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Old 01-06-2013, 11:18 AM   #42
wizwor
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Quote:
The report showed that the percentage of adults who have read an e-book rose modestly over the past year, from 16% to 23%. But it also revealed that fully 89% of regular book readers said that they had read at least one printed book during the preceding 12 months. Only 30% reported reading even a single e-book in the past year.
Two unrelated facts. Fact 1: % of people reading e-books is rising while % of people reading p-books is falling. Fact 2: People who do not own e-readers do not read e-books. Here is the data...



If you remove HS students who are provided books to read, it's clear there is a strong movement towards e-reading. In a year or two the 17-18 numbers will go through the roof as schools start handing out e-readers. Free is STILL good.

Also, from the same study...

Quote:
This move toward e-books has also affected libraries. The share of recent library users who have borrowed an e-book from a library has increased from 3% last year to 5% this year. Moreover, awareness of e-book lending by libraries is growing. The share of those in the overall population who are aware that libraries offer e-books has jumped from 24% late last year to 31% now.
Perhaps the study is telling us is that people who depend on libraries that do not loan e-books mostly read p-books.

Quote:
the Association of American Publishers reported that the annual growth rate for e-book sales fell abruptly during 2012, to about 34%
Rate of increase slowing is a natural phenomenon. If I sell one e-book each year for five years, after two years, the rate of growth is 100%, after three, it is 50%, after four it is 33%, and after five years, the rate of growth is 25%. I wish the rate of growth of my salary or portfolio was 34%. Unfortunately, only my bills grow at this rate.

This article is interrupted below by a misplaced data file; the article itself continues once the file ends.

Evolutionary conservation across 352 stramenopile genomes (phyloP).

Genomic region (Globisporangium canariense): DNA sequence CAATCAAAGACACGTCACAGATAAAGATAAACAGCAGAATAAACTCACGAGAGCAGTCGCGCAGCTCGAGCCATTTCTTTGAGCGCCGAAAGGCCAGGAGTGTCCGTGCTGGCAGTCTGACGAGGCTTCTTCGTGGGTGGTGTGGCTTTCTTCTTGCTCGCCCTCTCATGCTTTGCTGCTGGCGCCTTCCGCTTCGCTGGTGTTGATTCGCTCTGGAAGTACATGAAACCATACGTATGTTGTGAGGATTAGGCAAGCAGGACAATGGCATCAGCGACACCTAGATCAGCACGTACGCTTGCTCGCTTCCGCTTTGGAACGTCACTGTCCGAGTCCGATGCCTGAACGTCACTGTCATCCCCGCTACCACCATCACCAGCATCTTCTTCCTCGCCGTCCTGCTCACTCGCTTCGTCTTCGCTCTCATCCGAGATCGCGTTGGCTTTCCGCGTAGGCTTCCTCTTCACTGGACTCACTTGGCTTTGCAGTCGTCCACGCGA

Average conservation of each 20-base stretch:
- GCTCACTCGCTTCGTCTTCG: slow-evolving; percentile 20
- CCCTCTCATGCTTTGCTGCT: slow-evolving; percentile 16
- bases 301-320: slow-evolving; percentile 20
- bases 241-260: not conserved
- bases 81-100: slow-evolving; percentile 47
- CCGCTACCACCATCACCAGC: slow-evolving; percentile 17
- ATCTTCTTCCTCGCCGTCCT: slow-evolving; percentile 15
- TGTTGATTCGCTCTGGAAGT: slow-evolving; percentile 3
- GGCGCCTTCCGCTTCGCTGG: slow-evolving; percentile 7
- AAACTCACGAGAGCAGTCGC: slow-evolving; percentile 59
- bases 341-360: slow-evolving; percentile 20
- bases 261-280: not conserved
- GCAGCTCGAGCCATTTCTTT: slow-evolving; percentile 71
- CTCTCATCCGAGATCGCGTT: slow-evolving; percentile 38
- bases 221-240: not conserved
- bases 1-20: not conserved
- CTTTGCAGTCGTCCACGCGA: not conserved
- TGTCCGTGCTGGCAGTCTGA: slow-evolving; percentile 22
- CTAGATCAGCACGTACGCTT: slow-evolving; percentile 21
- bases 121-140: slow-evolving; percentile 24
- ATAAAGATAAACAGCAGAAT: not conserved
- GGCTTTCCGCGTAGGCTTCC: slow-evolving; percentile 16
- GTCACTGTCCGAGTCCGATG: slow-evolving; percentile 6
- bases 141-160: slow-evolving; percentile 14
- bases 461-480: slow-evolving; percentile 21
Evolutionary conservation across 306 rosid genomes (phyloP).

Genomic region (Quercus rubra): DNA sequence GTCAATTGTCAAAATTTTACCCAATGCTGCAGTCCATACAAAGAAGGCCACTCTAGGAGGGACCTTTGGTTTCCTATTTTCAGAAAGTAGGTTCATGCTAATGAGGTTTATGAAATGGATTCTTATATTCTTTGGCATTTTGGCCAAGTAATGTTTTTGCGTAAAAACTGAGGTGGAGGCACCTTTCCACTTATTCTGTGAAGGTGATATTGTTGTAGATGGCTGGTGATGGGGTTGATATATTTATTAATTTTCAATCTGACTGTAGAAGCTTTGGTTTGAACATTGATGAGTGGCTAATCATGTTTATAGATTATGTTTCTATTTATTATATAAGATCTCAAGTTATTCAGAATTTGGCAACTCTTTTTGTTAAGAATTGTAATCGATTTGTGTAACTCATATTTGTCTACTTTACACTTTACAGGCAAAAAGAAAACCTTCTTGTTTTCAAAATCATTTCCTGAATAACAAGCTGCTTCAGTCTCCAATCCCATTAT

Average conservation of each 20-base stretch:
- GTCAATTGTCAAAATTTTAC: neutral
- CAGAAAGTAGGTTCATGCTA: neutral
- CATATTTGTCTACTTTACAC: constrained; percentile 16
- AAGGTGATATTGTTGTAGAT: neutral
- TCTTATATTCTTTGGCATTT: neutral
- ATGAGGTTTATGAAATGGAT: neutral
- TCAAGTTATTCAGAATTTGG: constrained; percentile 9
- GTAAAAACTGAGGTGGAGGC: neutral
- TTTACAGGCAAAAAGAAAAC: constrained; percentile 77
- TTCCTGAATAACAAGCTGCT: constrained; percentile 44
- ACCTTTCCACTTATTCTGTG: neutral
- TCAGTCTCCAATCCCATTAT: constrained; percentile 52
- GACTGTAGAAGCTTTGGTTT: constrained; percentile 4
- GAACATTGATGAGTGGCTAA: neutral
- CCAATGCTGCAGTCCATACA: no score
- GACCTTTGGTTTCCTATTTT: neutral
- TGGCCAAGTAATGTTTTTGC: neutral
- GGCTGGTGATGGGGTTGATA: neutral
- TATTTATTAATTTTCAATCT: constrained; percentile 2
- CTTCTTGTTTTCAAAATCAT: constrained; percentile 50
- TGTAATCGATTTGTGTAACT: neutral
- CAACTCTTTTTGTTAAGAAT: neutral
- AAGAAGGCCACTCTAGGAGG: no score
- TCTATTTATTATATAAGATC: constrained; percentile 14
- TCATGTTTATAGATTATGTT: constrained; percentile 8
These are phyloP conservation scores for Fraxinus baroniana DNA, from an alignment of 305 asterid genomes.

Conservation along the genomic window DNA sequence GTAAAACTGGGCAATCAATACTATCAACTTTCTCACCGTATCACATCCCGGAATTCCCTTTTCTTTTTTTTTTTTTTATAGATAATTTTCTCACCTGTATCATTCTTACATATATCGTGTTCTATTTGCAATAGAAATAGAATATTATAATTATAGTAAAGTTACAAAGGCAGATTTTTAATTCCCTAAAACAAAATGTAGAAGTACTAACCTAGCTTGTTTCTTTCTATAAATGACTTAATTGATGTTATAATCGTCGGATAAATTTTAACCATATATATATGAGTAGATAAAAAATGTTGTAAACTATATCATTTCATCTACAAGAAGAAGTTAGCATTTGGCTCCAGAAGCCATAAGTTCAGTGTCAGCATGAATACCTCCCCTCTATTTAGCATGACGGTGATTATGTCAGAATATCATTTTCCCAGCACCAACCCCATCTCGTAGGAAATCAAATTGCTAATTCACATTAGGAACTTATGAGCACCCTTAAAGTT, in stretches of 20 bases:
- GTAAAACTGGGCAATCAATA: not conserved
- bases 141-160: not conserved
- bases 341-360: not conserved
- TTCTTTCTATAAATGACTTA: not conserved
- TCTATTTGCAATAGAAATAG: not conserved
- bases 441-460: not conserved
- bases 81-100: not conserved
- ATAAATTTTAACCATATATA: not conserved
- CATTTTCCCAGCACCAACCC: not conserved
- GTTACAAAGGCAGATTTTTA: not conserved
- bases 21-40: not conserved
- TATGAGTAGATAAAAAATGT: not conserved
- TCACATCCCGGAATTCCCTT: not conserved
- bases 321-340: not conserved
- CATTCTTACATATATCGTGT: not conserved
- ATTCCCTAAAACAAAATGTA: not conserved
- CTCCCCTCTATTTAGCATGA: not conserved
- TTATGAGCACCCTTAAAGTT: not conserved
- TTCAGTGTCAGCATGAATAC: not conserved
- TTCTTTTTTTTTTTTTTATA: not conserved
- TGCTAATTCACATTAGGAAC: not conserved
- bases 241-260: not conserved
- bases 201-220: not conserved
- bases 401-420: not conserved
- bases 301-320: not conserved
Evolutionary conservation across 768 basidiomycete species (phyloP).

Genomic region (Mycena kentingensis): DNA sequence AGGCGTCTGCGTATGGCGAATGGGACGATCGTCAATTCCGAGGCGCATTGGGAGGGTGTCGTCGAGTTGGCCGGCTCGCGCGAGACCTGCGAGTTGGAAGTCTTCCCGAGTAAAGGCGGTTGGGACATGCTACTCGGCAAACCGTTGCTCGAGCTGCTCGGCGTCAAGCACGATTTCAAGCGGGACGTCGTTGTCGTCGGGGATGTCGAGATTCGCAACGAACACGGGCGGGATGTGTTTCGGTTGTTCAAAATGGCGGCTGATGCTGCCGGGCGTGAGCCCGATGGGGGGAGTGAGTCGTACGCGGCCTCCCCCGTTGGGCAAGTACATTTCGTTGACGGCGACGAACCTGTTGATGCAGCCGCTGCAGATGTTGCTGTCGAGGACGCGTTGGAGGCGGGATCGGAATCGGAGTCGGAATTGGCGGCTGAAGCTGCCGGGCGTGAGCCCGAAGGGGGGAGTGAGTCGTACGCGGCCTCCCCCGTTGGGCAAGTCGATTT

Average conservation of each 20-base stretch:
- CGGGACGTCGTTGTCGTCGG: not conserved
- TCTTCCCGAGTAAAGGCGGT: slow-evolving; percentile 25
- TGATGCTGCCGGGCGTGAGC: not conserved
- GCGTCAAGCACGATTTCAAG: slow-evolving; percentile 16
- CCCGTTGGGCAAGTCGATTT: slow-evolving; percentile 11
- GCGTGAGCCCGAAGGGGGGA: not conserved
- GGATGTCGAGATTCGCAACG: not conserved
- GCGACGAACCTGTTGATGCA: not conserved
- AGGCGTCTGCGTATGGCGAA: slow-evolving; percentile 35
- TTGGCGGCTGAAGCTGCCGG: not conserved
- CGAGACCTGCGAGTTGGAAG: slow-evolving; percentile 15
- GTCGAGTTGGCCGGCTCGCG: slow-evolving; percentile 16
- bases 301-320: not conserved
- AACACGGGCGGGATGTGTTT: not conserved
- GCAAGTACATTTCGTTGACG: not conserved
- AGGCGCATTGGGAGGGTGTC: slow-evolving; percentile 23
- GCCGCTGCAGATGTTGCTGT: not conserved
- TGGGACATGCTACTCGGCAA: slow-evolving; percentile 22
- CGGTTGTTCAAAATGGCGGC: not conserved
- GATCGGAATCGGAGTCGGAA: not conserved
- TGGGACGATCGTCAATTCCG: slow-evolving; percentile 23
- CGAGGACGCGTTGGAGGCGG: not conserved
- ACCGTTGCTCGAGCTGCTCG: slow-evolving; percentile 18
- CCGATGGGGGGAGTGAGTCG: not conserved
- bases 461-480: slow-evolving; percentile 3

Quote:
A 2012 survey by Bowker Market Research revealed that just 16% of Americans have actually purchased an e-book and that a whopping 59% say they have "no interest" in buying one.
according to statisticsbrain.com, only 20% of Americans purchased any kind of book last year. I wonder how the 59% of Americans who have "no interest" in buying an e-book compares to the number of Americans who do not own an e-book reader? I'll bet a whopping percentage of Americans who do not own an e-reader have no interest in buying e-books, BUT I'll bet a whopping percentage of Americans who own an e-reader have some interest in buying an e-book.

Quote:
according to Pew, nearly 90% of e-book readers continue to read physical volumes. The two forms seem to serve different purposes.
I am much more interested in the 10% of e-book readers who REFUSE to open a p-book since seeing the light. Lies, damn like, and statistics.
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